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The joys of bonus cards

August 18, 2002|by Jo Ellen Barnhart

I must have some fascination with Las Vegas. Perhaps it's more about cards and card dealers.

I believe that as I lay back gently on the big psychological sofa of life, I think I have actually found the true meaning of it all.

Bonus cards.

Bonus cards make the world go around. Bonus cards take you to new places you've never been before. Often bonus cards take you back to places you really did not want to visit in the first place, but the bonus card has this mystical power. Something straight out of Harry Potter.

I'm waiting for the Giffendorfer Bonus Card. That one will carry some clout.

If you don't know much about bonus cards, I'll explain. They are simple, seemly harmless little cards that can either hang from your key chain or become part of the gang that lives in your wallet.

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They are willfully and completely habit forming (try to get through the line at the check out one time without reaching for it), but up until this point in time are not regulated, as they should be, by the Food and Drug Administration.

Consider how many bonus cards you carry: one for the drug store, at least six for grocery stores, one for a major sporting goods store, one for a shoe store, one for the educational store and one for the bonus card store itself, where you can get more bonus cards.

They are designed to, "save you big money." Stores that pass out these babies want you to "rack up the savings," "save like never before," and "live long and prosper."

Of course, what the cards are actually used for is to gather even more information about your buying habits (just how many times a week do you have to get the salsa con queso and chips, huh?).

Those little cards tell the big supermarket computer everything you purchased this time and in a nanosecond the computer analyzes the purchases to offer you, what? More coupons that can save you more with your bonus card! Do you see the vicious cycle?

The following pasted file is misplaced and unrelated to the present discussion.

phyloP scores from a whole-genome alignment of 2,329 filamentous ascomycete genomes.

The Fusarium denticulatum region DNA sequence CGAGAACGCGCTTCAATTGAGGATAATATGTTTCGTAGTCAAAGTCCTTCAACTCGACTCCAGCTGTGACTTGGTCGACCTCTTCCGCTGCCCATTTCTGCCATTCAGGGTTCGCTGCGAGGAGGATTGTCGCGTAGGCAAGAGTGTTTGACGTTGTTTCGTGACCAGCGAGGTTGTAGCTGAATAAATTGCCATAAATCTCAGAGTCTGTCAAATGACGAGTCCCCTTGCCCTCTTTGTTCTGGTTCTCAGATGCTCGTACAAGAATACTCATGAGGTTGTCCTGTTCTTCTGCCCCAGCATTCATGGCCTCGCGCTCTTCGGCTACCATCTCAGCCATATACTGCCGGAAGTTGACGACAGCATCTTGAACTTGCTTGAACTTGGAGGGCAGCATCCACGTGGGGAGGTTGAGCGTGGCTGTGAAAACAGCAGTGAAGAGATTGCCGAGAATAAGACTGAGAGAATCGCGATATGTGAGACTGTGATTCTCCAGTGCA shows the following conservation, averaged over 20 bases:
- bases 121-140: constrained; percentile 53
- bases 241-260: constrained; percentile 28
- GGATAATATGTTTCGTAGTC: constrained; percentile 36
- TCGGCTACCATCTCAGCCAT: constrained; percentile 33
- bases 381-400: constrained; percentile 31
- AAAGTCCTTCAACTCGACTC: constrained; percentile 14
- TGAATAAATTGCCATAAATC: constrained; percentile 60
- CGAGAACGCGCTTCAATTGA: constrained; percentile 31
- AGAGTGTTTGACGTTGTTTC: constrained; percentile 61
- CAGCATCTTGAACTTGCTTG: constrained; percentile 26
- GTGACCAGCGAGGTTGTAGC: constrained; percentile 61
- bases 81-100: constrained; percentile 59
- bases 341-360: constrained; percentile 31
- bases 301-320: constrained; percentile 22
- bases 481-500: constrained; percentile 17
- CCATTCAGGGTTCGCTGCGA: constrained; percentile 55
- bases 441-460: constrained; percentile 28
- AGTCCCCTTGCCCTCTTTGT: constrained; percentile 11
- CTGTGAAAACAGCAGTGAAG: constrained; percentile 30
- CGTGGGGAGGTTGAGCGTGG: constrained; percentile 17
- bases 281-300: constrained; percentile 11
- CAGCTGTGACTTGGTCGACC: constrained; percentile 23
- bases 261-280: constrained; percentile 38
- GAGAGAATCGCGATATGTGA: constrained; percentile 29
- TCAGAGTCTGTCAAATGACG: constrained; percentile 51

In the words of George Jetson, "Jane stop this crazy thing."

The sweet little bonus card has a devious sidekick: coupons. Oh yes, those little clippings that cling together to form a jumbled wad of waxed paper in my husband's hand.

I'll admit, careful coupon clipping can be somewhat advantageous at the checkout line, but in the hands of a novice, coupons simply become forgotten in the pants pocket destined for the rinse cycle in the washing machine.

Some people love coupons and bonus cards. They parade proudly into the store and present neat stacks of alphabetically or by numerically arranged slips with the handy bonus card on top to the cashier.

Or they can be like my spouse who drops a pile of rumpled pieces of paper on top of a can of chili hoping the clerk catches them before the bag boy loads everything in the cart.

I have one question for the retail brain trust: why not save everyone a lot of time and money and just charge the low price to begin with?

Can we just ditch these things and cut to the bottom line?

But, where would the fun be in that? I guess we'd all just have to go back to playing regular card games like Canasta and Go Fish.

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